Posts Tagged ‘Best kickers’

The Art of Kicking: Best Wushu Kung Fu Kicks

Monday, November 24th, 2008

The Art of Kicking Part 2: Kickers of the New Wave

The Art of Kicking Part 2: Kickers of the New Wave

During the early 1980’s, martial arts films began to wane away from its period settings and settle down into the modern day world. Classic kung fu kickers like Hwang Jang-Lee and Casanova Wong continued to make films and settle pretty well. Other kickers like Tan Tao-Liang and Sun Chien would somewhat retire and comeback to the modern day era but not hold up the success they achieved during their heydays.

Nevertheless, a new generation of superkickers began to emerge in the midst of the New Wave genre. A select few got their starts in classic kung fu films but showed more prominence during this era while there are newcomers, who connected with the right mentors, and showcased their accurate kicking skills to good use.

Getting his start as a stuntman and bit-part actor in classic kung fu films, Yuen Biao began to showcase some of his best kicking ability in his lead role debut, KNOCKABOUT (1979), a classic kung fu film that co-starred and was directed by Yuen’s former schoolmate, Sammo Hung.

Yuen Biao was born Hsia Ling-Jun on July 7, 1957 in Taiwan. Emigrating to Hong Kong, Hsia was enrolled in the famous Peking Opera school run by Sifu Yu Jim-Yuen. Hsia proved to be a natural when another one of the school’s students, Yuen Lau (later to be known as Jackie Chan), showed him how to execute a somersault. The rest, as they say, is history.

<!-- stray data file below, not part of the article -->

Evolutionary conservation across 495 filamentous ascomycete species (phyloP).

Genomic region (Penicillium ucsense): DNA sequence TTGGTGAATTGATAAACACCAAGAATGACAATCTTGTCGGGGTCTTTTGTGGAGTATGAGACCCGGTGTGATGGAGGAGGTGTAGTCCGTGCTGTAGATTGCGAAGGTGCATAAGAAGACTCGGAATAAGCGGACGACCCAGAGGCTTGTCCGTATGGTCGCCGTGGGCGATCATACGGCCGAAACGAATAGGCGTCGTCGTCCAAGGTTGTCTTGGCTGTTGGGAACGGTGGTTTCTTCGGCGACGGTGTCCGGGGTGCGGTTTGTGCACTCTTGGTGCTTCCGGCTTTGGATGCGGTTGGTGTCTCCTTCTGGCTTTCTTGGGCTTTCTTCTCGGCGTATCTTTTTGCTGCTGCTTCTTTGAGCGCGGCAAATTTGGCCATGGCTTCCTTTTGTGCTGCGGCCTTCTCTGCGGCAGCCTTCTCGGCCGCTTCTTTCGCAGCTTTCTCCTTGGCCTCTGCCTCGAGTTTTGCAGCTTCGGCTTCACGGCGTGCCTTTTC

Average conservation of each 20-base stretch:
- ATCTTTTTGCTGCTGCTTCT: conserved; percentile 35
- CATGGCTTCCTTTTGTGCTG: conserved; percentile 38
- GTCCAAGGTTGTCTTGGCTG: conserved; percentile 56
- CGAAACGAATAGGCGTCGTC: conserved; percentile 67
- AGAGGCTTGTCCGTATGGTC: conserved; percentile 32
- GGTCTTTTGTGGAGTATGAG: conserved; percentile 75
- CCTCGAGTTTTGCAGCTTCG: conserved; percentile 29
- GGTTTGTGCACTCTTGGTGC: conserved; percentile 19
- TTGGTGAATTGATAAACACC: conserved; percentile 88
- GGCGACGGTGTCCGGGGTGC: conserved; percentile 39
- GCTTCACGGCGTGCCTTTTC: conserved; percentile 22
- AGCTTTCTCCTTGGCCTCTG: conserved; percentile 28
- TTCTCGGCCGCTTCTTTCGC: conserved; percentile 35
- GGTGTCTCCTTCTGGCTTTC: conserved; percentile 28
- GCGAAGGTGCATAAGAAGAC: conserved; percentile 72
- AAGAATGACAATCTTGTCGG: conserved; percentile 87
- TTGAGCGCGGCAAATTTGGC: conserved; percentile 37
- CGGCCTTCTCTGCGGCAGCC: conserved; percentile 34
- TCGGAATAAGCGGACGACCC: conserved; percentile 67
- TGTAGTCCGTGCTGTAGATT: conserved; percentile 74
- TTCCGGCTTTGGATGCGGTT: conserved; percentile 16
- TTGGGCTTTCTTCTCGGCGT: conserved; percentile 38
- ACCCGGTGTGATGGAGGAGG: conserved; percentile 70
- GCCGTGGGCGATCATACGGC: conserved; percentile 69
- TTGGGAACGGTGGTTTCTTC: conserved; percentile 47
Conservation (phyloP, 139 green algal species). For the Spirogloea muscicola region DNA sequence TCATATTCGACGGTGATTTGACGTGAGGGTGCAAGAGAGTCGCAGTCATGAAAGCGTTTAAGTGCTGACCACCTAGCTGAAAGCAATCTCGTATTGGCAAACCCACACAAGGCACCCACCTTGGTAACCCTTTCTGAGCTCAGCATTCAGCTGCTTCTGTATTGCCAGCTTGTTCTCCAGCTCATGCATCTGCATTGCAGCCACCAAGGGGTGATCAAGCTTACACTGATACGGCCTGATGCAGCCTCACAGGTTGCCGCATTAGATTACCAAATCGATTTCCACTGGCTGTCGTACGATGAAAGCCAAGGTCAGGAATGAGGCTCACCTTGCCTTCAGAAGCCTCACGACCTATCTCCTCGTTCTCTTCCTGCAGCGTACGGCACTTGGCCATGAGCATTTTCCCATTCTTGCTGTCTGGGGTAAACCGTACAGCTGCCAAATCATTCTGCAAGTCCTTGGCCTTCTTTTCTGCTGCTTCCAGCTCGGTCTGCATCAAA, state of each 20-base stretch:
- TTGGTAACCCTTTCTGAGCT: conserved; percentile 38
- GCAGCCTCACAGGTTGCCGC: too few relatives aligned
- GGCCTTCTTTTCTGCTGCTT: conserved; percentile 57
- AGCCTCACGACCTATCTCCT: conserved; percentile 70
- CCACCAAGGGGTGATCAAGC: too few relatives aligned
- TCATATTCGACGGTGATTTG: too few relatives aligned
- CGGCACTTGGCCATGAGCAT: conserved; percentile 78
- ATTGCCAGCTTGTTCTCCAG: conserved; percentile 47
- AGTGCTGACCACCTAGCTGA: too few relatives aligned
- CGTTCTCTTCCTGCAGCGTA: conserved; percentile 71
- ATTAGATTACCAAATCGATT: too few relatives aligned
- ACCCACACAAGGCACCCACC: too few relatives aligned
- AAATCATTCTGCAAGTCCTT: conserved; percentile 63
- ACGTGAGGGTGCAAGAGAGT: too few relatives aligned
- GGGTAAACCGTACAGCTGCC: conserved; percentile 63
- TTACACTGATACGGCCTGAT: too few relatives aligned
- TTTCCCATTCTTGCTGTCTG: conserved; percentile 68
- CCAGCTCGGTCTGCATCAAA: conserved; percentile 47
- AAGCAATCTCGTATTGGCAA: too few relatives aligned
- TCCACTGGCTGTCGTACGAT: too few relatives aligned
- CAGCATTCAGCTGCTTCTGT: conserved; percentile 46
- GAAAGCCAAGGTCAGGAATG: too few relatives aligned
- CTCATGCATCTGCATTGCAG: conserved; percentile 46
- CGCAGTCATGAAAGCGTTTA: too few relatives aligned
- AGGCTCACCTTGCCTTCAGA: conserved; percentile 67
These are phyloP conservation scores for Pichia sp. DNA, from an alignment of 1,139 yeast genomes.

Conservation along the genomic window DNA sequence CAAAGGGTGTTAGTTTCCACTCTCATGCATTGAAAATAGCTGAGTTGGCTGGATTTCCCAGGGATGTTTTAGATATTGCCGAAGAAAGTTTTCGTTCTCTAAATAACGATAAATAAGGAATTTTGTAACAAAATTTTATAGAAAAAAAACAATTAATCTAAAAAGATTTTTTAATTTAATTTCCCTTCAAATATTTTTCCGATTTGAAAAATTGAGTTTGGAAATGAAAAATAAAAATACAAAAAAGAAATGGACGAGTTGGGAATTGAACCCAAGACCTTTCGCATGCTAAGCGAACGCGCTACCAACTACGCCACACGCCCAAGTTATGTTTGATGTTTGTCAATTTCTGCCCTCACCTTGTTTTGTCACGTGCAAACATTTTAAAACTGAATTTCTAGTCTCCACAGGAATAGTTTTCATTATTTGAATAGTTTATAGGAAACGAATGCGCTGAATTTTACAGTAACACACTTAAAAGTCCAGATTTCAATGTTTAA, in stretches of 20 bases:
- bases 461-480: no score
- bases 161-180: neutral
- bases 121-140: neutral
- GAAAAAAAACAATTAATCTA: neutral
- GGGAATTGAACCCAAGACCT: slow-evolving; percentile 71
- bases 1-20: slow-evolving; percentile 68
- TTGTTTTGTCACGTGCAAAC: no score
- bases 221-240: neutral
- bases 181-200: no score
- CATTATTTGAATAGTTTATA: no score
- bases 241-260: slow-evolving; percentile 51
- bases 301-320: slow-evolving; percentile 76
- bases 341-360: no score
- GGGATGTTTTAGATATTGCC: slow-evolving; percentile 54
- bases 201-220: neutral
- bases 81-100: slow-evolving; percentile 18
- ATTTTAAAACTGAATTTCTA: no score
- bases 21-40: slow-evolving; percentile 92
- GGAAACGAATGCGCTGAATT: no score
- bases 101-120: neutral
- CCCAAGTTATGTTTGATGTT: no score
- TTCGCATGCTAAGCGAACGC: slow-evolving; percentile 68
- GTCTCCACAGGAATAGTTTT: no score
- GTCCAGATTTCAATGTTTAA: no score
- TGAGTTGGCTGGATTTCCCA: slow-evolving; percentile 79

The wiry natural would pull off some frenetic kicking in TWINKLE TWINKLE LUCKY STARS (1985). In a warehouse fight against veteran Philip Ko, Yuen flips off a crate, follows it with a tornado kick and ends it with a picture perfect side kick connecting to Ko’s face. Following it up with ABOVE THE LAW (1986), Yuen’s kicking and acrobatics came to full effect as he has memorable on-screen brawls with Americans Cynthia Rothrock and Peter Cunningham, while in the climatic battle against Melvin Wong, Yuen pulls off a jaw-dropping tornado kick that shows how much Yuen twists his body to execute it.

Yuen had memorable on-screen teamups with his two elder classmates, Jackie Chan and Sammo Hung. Their teamups in PROJECT A (1983), WHEELS ON MEALS (1984), the LUCKY STARS series (1983-85), and DRAGONS FOREVER (1987) all were hits at the Hong Kong box office. Despite the films’ success, Yuen somehow felt overshadowed by his elder brothers and broke out on his own in the late 1980’s.

When Yuen’s career hit a standstill in the mid-1990’s, he relegated to making two films in the Philippines, TOUGH BEAUTY AND THE SLOPPY SLOP (1995) and THE HUNTED HUNTER (1997). Yuen would go on to settle in Canada with wife DiDi Phang and their children. In 2002, Yuen made a comeback in the Hong Kong-Japanese co-production NO PROBLEM 2, starring Japanese comedian Takashi Okamura. Since then, Yuen splits his time between Canada and Hong Kong, continuing in films such as ENTER THE PHOENIX (2004) and ROBIN-B-HOOD (2006).
Another superkicker who rose to prominence in the New Wave era yet got his start in classic kung fu films in Taiwanese-born Dick Wei. Wei studied tae kwon do at a young age and competed in tournaments in Taiwan. He would go on to enlist in the Taiwanese Army, where he was near the rank of Captain and even taught tae kwon do to his fellow soldiers. After his tour of duty, Wei opened up his own dojang in Taipei.